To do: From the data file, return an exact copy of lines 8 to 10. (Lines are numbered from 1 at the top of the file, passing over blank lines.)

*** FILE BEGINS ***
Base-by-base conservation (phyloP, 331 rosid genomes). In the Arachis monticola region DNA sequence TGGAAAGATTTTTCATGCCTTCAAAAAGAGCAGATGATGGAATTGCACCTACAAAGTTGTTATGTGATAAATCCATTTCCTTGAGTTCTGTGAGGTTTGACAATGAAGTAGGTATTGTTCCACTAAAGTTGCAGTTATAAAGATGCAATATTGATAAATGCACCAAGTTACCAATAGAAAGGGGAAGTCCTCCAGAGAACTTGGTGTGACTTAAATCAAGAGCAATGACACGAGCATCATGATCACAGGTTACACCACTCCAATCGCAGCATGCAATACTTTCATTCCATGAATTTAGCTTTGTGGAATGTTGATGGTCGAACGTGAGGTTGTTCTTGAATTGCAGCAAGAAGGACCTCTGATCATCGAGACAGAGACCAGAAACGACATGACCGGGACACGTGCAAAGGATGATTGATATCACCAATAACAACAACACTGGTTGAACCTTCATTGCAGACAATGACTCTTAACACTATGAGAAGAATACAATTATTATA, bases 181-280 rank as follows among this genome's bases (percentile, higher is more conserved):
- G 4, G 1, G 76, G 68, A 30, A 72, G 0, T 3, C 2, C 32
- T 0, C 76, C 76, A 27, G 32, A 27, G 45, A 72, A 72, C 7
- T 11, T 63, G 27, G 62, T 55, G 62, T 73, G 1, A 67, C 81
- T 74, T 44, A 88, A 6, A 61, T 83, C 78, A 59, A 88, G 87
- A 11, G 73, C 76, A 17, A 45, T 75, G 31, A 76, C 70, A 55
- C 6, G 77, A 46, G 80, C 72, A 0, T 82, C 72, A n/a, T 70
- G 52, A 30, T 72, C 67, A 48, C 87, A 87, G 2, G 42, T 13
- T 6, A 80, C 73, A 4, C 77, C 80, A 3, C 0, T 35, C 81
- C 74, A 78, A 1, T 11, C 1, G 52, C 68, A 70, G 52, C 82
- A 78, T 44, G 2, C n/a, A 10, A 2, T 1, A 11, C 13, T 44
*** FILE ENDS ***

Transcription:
- G 52, A 30, T 72, C 67, A 48, C 87, A 87, G 2, G 42, T 13
- T 6, A 80, C 73, A 4, C 77, C 80, A 3, C 0, T 35, C 81
- C 74, A 78, A 1, T 11, C 1, G 52, C 68, A 70, G 52, C 82